During his almost 10 years on Florida’s Death Row, Bundy gave numerous interviews. Stephen Michaud and Hugh Ainesworth recorded approximately 150 hours of tapes in which Bundy – without admitting guilt – “speculated” as to what the killer might have done. When asked about Janice Ott and Denise Naslund, he said one of the women would probably have watched the other die. Allegedly, he later admitted to FBI Special Agent Bill Hagmaier that he kept the first victim alive and one girl had been forced to look on as he killed the other. Unfortunately, he never revealed the location where the women were held and assaulted, or whether the murders took place indoors or outside in a secluded wooded area.
In the early morning hours of January 24, 1989, Eleanor Rose had invited a reporter to her Seattle home. Driving up to the house, the first thing one noticed was the 1964 Chevrolet Impala, unused and rusting in the yard. Inside, everywhere one looked, there were reminders of Denise. Even after the passage of almost 11 years, the young woman’s bedroom remained as it was when Denise was alive, with her guitar, skates and stuffed tiger lying about as though she had just left the room and would return at any moment. In the livingroom, a photograph of Denise was overshadowed by a bouquet of pink carnations and a single red rose. Unexpected and completely out of place, lay a collection of scrapbooks of the crimes of Ted Bundy. “I have three obsessions,” Eleanor Rose had written in the first album. “One, to restore capital punishment. Two, to live to see ... the man who did this to you, and to me, hung or electrocuted. Three, to get your remains back.” (When the King County Medical Examiner’s office relocated, the remains of both Denise Naslund and Janice Ott were misplaced and have never been found. The women’s parents sued and the county settled with a $112,000 payment to each family.) Through the years, Mrs. Rose had suffered from depression, pneumonia, ulcers and other digestive problems, and at age 50, appeared old and gaunt. “I’ve been worried I wouldn’t outlive Bundy,” she confessed. “I’ve dedicated my life to memories and to Bundy.”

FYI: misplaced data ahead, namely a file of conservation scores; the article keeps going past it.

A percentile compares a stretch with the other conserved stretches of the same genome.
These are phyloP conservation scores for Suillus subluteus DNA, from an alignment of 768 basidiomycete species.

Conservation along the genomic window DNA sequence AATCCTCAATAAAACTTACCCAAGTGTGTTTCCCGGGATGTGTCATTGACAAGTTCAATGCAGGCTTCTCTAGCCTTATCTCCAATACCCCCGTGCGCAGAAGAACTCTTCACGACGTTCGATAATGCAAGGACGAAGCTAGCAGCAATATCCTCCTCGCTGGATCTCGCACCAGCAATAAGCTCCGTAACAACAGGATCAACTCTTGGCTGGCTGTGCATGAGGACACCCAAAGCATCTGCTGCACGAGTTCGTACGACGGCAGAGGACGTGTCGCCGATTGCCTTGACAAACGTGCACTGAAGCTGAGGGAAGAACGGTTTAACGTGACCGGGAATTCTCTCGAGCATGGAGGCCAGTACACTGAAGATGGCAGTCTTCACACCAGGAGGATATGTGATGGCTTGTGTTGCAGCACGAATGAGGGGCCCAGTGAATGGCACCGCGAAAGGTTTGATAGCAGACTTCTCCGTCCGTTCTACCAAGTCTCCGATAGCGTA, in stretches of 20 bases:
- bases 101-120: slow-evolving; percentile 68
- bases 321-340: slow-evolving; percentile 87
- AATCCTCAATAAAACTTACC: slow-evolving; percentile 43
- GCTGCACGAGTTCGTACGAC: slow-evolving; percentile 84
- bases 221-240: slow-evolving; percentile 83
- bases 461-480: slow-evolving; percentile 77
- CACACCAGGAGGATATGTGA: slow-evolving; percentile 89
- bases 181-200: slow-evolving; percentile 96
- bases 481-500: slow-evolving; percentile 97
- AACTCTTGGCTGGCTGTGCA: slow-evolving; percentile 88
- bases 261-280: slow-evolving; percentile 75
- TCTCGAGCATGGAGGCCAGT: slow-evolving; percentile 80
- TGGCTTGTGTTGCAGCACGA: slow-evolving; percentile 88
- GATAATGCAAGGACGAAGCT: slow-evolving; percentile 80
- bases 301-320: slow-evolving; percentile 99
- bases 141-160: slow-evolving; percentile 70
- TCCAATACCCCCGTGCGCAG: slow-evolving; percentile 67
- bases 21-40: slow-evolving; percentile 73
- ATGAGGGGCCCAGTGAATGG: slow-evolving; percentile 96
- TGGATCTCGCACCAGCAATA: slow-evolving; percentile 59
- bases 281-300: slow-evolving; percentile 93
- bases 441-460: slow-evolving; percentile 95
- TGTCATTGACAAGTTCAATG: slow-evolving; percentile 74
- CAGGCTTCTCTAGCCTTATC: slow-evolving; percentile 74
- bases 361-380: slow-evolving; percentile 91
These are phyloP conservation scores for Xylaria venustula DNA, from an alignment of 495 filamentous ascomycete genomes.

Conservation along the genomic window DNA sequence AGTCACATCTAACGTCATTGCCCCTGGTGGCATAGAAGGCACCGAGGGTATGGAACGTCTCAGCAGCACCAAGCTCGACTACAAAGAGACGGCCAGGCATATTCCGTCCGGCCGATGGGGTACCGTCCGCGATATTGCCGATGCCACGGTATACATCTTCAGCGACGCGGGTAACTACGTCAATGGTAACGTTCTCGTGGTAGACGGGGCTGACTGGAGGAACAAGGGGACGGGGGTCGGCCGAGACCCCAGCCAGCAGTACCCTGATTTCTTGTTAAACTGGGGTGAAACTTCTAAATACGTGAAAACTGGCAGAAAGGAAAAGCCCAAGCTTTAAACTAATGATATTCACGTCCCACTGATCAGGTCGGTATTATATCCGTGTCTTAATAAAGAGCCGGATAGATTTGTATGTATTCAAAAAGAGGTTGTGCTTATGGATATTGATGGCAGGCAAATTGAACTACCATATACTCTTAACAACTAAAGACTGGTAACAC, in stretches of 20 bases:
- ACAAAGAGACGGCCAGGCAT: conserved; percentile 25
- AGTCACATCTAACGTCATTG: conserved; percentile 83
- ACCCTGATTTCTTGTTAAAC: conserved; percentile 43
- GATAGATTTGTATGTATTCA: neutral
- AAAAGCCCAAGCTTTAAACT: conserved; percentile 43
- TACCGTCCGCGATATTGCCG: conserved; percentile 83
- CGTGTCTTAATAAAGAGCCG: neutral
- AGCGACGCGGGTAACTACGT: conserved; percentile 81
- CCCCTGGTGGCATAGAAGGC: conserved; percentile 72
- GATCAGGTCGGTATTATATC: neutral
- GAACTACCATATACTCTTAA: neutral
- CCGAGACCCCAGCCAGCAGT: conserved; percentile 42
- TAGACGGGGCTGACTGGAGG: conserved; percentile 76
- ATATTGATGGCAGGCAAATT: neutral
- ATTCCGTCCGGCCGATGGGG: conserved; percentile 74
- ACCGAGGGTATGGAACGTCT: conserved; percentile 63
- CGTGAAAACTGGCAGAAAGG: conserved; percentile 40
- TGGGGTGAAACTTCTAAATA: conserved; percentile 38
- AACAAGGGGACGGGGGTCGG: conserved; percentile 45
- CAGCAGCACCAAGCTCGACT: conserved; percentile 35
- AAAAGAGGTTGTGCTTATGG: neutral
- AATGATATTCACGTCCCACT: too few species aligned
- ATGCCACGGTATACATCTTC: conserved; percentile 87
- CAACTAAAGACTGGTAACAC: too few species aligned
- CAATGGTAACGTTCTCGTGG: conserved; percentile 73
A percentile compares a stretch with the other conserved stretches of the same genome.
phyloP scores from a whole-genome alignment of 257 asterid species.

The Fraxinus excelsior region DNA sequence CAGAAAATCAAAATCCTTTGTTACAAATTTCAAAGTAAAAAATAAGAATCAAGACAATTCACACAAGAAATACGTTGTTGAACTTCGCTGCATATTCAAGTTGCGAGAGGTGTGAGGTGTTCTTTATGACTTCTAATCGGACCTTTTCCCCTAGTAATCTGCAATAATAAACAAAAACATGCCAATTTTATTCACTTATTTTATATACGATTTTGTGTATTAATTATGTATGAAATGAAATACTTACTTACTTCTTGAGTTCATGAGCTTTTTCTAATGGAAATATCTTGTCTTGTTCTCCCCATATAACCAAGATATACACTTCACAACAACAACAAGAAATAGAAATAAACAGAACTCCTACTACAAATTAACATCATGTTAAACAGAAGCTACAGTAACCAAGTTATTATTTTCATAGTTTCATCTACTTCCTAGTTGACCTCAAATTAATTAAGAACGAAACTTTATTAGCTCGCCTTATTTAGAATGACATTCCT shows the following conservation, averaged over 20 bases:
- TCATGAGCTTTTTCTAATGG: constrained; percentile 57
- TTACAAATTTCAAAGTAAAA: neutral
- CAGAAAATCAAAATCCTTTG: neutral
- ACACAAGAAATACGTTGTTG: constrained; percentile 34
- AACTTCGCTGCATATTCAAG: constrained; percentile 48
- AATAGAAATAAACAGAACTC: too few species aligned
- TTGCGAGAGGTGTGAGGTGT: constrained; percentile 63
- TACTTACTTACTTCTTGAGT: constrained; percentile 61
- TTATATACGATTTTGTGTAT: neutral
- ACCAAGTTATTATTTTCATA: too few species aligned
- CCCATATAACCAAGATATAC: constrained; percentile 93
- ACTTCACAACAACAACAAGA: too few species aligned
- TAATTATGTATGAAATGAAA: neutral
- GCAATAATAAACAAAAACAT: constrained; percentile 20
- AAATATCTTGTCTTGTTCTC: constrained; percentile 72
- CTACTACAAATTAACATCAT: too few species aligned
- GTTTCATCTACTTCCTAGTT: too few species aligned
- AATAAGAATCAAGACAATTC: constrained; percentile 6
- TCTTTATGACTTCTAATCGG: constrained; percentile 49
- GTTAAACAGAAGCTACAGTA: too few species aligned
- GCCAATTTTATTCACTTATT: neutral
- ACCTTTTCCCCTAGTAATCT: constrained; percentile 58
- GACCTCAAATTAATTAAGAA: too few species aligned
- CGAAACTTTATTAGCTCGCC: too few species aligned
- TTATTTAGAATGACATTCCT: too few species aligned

Then, just a few minutes after 4 a.m., the phone rang. “It’s over with,” announced an official at Florida State Prison. Finally, Ted Bundy, age 42, had met his maker in Florida’s electric chair. At least one of Eleanor Rose’s wishes had been granted. She died January 1, 2000.
Sources: Ted Bundy: The Killer Next Door by Steven Winn and David Merrill; The Deliberate Stranger by Richard W. Larsen; The Bundy Murders: A Comprehensive History by Kevin M. Sullivan; The Phantom Prince by Elizabeth Kendall; Defending the Devil: My Story as Ted Bundy’s Last Lawyer by Polly Nelson; The Los Angeles Times, January 25, 1989; Pete Axtheim and Michael Ryan, People, February 6, 1989; The Only Living Witness by Stephen G. Michaud and Hugh Aynesworth; Dirk Johnson, The New York Times, February 13, 1989; The Riverman: Ted Bundy and I Hunt for the Green River Killer by Robert D. Keppel, Ph.D.; and Personal Files.
See also “January 31, 1974: The Disappearance of Lynda Healy”: whatliesbeyond.boards.net/thread/1074/january-1974-disappearance-lynda-healy
“November 8, 1974: Encounter with a Killer”: whatliesbeyond.boards.net/thread/520/november-8-1974-encounter-killer